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A History of the French Novel, Vol. 2

She accepts graciously the advances of the amorous Sergy


of Ghismondo." Taking this for

a Spanish folkword, they get rather angry. But, finding that there _is_ a place of the name close by in the hills--ruinous, haunted, but actual--they take plenty of food, wine, and torches, etc., and persuade, with no little difficulty, their _arriero_ and even their companion and the real hirer of the vehicle (a theatrical manager, who has allowed them to accompany him, when they could get no other) to dare the night adventure. On the way the _arriero_ tells them the legend, how, centuries before, Ghismondo de las Sierras, ruined by debauchery, established himself in this his last possession, with one squire, one page (both of the worst characters), his beautiful niece Ines, whom he has seduced, and a few desperate followers, who help him to live by brigandage. Every night the three chiefs drank themselves senseless, and were regularly dragged to bed by their men. But one Christmas Eve at midnight, Ines, struck with remorse, entered the hall of orgies, and implored them to repent, actually kneeling before Ghismondo, and placing her hand on his heart. To which the ruffian replied by stabbing her, and leaving her for the men-at-arms to find, a corpse, among the drunken but live bodies. For a whole twelvemonth the three see, in dreams, their victim come and lay a burning hand on their hearts; and at its end, on the same day and at the same hour, the dream comes true--the phantom appears, speaks _once_, "Here am I!" sits with them, eats and drinks, even sings and dances, but finally
lays the flaming hand of the dream on each heart; and they die in torture--the men-at-arms entering as usual, only to find _four_ corpses. (Now it is actually Christmas Eve--the Spanish _Noche Buena_--at "_temp._ of tale.")

So far the story, though admirably told, in a fashion which mere summary cannot convey, is, it may be said, not more than "as per usual." Not so what follows.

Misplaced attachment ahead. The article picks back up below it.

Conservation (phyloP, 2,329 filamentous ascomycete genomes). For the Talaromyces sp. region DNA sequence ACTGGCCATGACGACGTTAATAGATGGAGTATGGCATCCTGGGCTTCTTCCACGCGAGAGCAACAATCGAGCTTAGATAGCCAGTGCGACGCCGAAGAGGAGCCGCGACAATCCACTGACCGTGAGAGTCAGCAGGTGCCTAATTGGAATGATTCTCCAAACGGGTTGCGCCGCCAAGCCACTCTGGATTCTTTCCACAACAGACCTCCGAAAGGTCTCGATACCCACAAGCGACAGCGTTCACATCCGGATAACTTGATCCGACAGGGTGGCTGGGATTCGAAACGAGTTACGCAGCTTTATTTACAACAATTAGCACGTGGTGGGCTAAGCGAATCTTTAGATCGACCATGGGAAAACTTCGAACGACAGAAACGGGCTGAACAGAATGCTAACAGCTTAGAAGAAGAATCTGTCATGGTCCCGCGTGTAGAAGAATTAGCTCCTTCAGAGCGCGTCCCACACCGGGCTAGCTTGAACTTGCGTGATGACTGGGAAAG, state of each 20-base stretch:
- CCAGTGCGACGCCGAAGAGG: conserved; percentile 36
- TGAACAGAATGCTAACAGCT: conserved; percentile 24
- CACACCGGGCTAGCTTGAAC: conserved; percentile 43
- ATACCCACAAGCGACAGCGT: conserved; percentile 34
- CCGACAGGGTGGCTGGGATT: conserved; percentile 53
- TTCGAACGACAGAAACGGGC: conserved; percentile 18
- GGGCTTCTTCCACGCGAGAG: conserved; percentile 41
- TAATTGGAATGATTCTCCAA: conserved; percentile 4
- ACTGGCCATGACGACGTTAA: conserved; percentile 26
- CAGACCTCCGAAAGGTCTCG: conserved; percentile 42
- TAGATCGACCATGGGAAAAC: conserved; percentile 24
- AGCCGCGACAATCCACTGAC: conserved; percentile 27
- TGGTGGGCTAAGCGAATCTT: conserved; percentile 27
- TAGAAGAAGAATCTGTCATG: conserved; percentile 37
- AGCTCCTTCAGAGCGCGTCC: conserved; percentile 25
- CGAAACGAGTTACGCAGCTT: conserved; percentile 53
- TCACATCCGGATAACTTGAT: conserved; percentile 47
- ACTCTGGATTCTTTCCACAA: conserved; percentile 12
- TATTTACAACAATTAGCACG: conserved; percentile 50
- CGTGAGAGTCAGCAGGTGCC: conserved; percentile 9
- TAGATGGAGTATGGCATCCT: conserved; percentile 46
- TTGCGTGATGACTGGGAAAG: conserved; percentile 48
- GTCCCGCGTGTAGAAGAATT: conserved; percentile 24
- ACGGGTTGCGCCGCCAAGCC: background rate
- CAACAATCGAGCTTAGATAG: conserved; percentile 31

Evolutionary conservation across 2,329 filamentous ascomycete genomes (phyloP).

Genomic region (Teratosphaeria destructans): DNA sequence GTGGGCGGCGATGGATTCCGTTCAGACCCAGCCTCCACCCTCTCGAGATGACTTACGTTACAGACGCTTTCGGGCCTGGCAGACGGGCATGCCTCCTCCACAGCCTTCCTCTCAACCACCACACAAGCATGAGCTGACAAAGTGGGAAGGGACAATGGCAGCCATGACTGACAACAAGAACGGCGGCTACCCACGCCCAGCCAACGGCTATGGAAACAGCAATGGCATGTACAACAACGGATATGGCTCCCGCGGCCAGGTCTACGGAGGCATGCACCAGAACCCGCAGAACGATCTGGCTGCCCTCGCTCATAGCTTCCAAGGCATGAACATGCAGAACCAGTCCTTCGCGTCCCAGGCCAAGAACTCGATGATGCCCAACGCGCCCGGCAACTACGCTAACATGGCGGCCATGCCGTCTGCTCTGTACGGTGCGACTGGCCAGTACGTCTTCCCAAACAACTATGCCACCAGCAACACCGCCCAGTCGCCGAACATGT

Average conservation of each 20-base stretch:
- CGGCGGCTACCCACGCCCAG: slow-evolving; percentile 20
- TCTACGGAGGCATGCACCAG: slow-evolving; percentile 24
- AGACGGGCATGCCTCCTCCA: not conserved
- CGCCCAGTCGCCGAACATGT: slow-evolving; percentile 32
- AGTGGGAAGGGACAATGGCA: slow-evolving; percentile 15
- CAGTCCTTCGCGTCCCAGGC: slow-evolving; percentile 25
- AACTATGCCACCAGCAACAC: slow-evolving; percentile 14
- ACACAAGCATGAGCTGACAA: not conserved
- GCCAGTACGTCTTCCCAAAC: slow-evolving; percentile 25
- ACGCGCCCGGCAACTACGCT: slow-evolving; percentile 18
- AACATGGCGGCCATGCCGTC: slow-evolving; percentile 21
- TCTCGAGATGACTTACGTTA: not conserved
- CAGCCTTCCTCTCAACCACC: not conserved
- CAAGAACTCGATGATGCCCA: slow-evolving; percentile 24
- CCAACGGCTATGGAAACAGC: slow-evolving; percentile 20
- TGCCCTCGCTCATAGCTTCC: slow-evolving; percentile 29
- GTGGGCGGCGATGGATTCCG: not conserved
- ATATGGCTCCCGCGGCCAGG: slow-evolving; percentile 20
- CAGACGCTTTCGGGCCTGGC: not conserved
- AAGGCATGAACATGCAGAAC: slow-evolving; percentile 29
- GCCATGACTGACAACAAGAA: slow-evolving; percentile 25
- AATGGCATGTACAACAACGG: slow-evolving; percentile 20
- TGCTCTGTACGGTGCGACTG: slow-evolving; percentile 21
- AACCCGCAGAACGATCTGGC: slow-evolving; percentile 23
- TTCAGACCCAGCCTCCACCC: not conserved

The four travellers--the unnamed captain who tells the story; his two lieutenants, Boutraix, a bluff Voltairian, with an immense capacity for food and drink, and Sergy, a young and romantic Celadon, _plus_ the actor-manager Bascara, who is orthodox--with the _arriero_, arrive at last at the castle, which is Udolphish enough, and with some difficulty reach, over broken staircases and through ruined corridors, the great banqueting-hall.[87]

Here--for it is less ruinous that the rest of the building and actually contains furniture and mouldering pictures--they make themselves tolerably comfortable with their torches, a huge fire made up from broken stairs and panels, abundance of provisions, and two dozen of wine, less a supply for the _arriero_, who prudently remains in the stables, alleging that the demons that haunt those places are fairly familiar to him and not very mischievous. As the baggage has got very wet during the day, the dresses and properties of Bascara's company are taken out and put to air. Well filled with food and drink, the free-thinker Boutraix proposes that they shall equip themselves from these with costumes not unsuitable to the knight, squire, and page of the legend, and they do so, Bascara refusing to take part in the game, and protesting strongly against their irreverence. At last midnight comes, and they cry, "Where is Ines de las Sierras?" lifting their glasses to her health. Suddenly there sounds from the dark end of the great hall the fateful "Here am I!" and there comes forward a figure in a white shroud, which seats itself in the vacant place assigned by tradition to Ines herself. She is extraordinarily beautiful, and is, under the white covering, dressed in a fashion resembling the mouldering portrait which they have seen in the gallery. She speaks too, half rallying them, as if surprised at _their_ surprise; she calls herself Ines de las Sierras; she throws on the table a bracelet with the family arms, which they have also seen dimly emblazoned or sculptured about the castle; she eats; and, as a final piece of conviction, she tears her dress open and shows the scar on her breast. Then she drinks response to the toast they had in mockery proposed; she accepts graciously the advances of the amorous Sergy; she sings divinely, and she dances more divinely still. The whole scene is described supremely well, but the description of the dance is one of the very earliest and very finest pieces of Romantic French prose. One may try, however rashly, to translate it:


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